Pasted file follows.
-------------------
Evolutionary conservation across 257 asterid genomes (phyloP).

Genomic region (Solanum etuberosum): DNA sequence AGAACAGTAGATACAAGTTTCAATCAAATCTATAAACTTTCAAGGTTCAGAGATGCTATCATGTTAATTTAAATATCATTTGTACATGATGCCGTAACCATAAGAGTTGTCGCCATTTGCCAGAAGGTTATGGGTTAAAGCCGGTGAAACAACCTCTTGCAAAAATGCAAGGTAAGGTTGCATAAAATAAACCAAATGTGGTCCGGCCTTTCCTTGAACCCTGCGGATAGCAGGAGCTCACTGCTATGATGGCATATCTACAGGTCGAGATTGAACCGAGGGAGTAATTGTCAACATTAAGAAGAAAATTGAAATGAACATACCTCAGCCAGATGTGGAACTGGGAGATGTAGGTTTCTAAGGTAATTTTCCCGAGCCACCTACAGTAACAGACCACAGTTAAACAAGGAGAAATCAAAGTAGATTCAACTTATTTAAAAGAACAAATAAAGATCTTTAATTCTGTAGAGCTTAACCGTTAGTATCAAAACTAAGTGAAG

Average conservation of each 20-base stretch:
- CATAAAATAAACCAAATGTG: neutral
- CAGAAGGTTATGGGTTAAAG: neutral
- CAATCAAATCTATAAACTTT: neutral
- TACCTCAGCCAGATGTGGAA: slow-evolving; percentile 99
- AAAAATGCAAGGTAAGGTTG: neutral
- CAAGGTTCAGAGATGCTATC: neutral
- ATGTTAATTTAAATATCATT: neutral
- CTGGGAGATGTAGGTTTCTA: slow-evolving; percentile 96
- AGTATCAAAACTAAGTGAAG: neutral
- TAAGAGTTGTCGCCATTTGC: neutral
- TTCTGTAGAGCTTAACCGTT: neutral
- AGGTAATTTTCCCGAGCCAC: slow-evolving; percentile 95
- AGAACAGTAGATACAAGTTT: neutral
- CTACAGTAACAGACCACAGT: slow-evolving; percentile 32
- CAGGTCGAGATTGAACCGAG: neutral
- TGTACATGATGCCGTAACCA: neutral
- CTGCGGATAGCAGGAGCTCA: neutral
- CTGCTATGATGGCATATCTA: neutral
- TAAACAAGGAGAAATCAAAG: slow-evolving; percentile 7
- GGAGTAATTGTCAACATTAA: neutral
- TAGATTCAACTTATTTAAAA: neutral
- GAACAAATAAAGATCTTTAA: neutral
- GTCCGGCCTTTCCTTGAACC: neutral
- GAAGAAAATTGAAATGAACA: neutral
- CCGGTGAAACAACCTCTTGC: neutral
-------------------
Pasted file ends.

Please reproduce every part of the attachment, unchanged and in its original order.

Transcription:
Evolutionary conservation across 257 asterid genomes (phyloP).

Genomic region (Solanum etuberosum): DNA sequence AGAACAGTAGATACAAGTTTCAATCAAATCTATAAACTTTCAAGGTTCAGAGATGCTATCATGTTAATTTAAATATCATTTGTACATGATGCCGTAACCATAAGAGTTGTCGCCATTTGCCAGAAGGTTATGGGTTAAAGCCGGTGAAACAACCTCTTGCAAAAATGCAAGGTAAGGTTGCATAAAATAAACCAAATGTGGTCCGGCCTTTCCTTGAACCCTGCGGATAGCAGGAGCTCACTGCTATGATGGCATATCTACAGGTCGAGATTGAACCGAGGGAGTAATTGTCAACATTAAGAAGAAAATTGAAATGAACATACCTCAGCCAGATGTGGAACTGGGAGATGTAGGTTTCTAAGGTAATTTTCCCGAGCCACCTACAGTAACAGACCACAGTTAAACAAGGAGAAATCAAAGTAGATTCAACTTATTTAAAAGAACAAATAAAGATCTTTAATTCTGTAGAGCTTAACCGTTAGTATCAAAACTAAGTGAAG

Average conservation of each 20-base stretch:
- CATAAAATAAACCAAATGTG: neutral
- CAGAAGGTTATGGGTTAAAG: neutral
- CAATCAAATCTATAAACTTT: neutral
- TACCTCAGCCAGATGTGGAA: slow-evolving; percentile 99
- AAAAATGCAAGGTAAGGTTG: neutral
- CAAGGTTCAGAGATGCTATC: neutral
- ATGTTAATTTAAATATCATT: neutral
- CTGGGAGATGTAGGTTTCTA: slow-evolving; percentile 96
- AGTATCAAAACTAAGTGAAG: neutral
- TAAGAGTTGTCGCCATTTGC: neutral
- TTCTGTAGAGCTTAACCGTT: neutral
- AGGTAATTTTCCCGAGCCAC: slow-evolving; percentile 95
- AGAACAGTAGATACAAGTTT: neutral
- CTACAGTAACAGACCACAGT: slow-evolving; percentile 32
- CAGGTCGAGATTGAACCGAG: neutral
- TGTACATGATGCCGTAACCA: neutral
- CTGCGGATAGCAGGAGCTCA: neutral
- CTGCTATGATGGCATATCTA: neutral
- TAAACAAGGAGAAATCAAAG: slow-evolving; percentile 7
- GGAGTAATTGTCAACATTAA: neutral
- TAGATTCAACTTATTTAAAA: neutral
- GAACAAATAAAGATCTTTAA: neutral
- GTCCGGCCTTTCCTTGAACC: neutral
- GAAGAAAATTGAAATGAACA: neutral
- CCGGTGAAACAACCTCTTGC: neutral